Date of Award


Document Type


Degree Name

Master of Science (MS)


Clinical and Translational Science

First Advisor

Charles Maclean


Sickle cell trait (SCT), sickle cell disease’s carrier status, is a common genetic variant found in many people of African, South Asian, Middle Eastern and Mediterranean descent. While overall considered a benign carrier status, it has been associated with an increased risk of several diseases, including exertional rhabdomyolysis (ER), and chronic kidney disease. While epidemiological evidence links SCT with ER, the actual pathophysiological mechanism less understood. Additionally, while there is an increased prevalence of atrial fibrillation (AF) documented in people with sickle cell disease, studies in individuals with SCT are lacking.

The objectives of this thesis are twofold: The first chapter is a literature review of studies to examine the physiological mechanisms linking SCT and exertional rhabdomyolysis. The second chapter is original research into the associations of SCT with AF.

The first chapter reviews studies that identify aggravating factors that may promote ER. It then reviews observed pathophysiological changes in people with SCT that may increase the risk of ER. It summarizes studies that assess mitigating factors that decrease the risk of ER. It then presents a postulated pathway of mechanisms that associate SCT with ER.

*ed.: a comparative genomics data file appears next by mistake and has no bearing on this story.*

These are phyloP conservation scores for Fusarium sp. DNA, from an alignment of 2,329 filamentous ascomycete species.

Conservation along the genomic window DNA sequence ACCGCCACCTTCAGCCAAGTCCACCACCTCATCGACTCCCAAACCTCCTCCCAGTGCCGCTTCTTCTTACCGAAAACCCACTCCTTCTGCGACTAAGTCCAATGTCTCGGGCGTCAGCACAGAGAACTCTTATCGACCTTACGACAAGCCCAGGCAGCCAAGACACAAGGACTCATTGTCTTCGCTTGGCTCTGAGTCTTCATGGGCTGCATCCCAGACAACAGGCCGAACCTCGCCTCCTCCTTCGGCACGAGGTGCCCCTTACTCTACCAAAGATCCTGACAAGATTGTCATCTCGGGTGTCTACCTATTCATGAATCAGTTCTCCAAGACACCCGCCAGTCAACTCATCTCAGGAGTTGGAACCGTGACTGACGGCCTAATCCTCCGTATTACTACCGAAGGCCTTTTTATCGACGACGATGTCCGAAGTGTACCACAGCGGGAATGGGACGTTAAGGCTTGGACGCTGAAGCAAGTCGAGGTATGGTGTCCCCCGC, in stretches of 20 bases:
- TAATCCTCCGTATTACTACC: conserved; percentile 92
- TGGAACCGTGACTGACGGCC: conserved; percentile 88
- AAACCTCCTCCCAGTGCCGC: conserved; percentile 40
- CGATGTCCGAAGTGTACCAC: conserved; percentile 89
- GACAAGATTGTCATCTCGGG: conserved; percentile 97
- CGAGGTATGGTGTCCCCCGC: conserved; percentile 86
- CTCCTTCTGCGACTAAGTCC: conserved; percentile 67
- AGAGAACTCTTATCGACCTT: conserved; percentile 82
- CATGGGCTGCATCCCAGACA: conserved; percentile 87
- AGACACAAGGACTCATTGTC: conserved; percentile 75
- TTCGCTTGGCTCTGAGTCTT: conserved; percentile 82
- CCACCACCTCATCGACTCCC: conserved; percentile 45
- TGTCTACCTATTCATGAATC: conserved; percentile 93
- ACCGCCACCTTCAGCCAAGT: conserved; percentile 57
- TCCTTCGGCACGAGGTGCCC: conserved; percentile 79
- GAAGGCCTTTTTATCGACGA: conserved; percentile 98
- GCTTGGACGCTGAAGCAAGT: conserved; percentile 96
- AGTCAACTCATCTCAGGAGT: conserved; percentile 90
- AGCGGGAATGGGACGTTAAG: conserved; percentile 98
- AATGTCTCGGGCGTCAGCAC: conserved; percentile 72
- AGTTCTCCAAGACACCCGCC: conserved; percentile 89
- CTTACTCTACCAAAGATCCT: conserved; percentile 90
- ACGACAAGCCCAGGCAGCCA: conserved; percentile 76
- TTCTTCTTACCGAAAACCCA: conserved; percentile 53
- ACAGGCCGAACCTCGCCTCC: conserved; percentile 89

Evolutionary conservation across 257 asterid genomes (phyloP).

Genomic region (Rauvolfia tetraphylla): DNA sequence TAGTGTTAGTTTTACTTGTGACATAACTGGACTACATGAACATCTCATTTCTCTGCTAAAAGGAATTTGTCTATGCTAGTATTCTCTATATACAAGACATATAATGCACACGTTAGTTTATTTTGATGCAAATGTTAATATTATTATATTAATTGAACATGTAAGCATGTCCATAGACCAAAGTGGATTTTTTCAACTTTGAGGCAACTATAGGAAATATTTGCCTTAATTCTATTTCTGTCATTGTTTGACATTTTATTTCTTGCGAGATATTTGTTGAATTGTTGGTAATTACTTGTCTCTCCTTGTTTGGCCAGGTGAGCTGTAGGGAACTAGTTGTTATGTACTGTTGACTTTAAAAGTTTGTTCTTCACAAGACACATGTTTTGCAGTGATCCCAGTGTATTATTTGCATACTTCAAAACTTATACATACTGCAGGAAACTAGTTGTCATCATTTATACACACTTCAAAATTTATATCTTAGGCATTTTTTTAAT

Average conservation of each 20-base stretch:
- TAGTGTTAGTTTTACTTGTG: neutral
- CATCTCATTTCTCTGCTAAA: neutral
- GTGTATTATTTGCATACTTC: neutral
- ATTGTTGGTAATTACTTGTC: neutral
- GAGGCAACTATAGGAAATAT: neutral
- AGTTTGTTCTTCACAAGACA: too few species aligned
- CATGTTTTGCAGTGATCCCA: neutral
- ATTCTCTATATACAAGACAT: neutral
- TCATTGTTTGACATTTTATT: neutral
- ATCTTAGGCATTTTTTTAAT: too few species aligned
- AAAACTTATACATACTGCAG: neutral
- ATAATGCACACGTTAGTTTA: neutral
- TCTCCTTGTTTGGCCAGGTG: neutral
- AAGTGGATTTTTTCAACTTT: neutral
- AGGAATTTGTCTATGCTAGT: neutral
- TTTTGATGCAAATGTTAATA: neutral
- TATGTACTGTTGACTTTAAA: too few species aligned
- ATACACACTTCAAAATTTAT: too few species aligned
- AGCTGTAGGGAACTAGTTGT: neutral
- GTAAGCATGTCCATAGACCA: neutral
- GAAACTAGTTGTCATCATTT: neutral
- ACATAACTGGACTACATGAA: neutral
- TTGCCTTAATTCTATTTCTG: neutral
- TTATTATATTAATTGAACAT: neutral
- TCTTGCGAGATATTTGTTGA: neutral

The second chapter uses data from African-American participants in the REasons for Geographic and Racial Differences in Stroke (REGARDS) study to assess the association of SCT with prevalent AF (by electrocardiogram or medical history) using logistic regression models adjusting for age, sex, income, education, history of stroke, myocardial infarction, diabetes, hypertension, and chronic kidney disease. In 10,409 participants with baseline ECG data and genotyping, 778 (7.5%) had SCT and 811 (7.8%) had prevalent AF. After adjusting for age, sex, education and income, SCT was associated with AF, OR 1.32 (95% CI 1.03-1.70). SCT remained associated with prevalent AF after adjusting for potential factors on the causal pathway such as hypertension and chronic kidney disease suggesting alternate mechanisms for the increased risk. SCT was associated with a higher prevalence of AF and a non-significantly higher incident AF over a 9.2 year period independent of AF risk factors.



Number of Pages

47 p.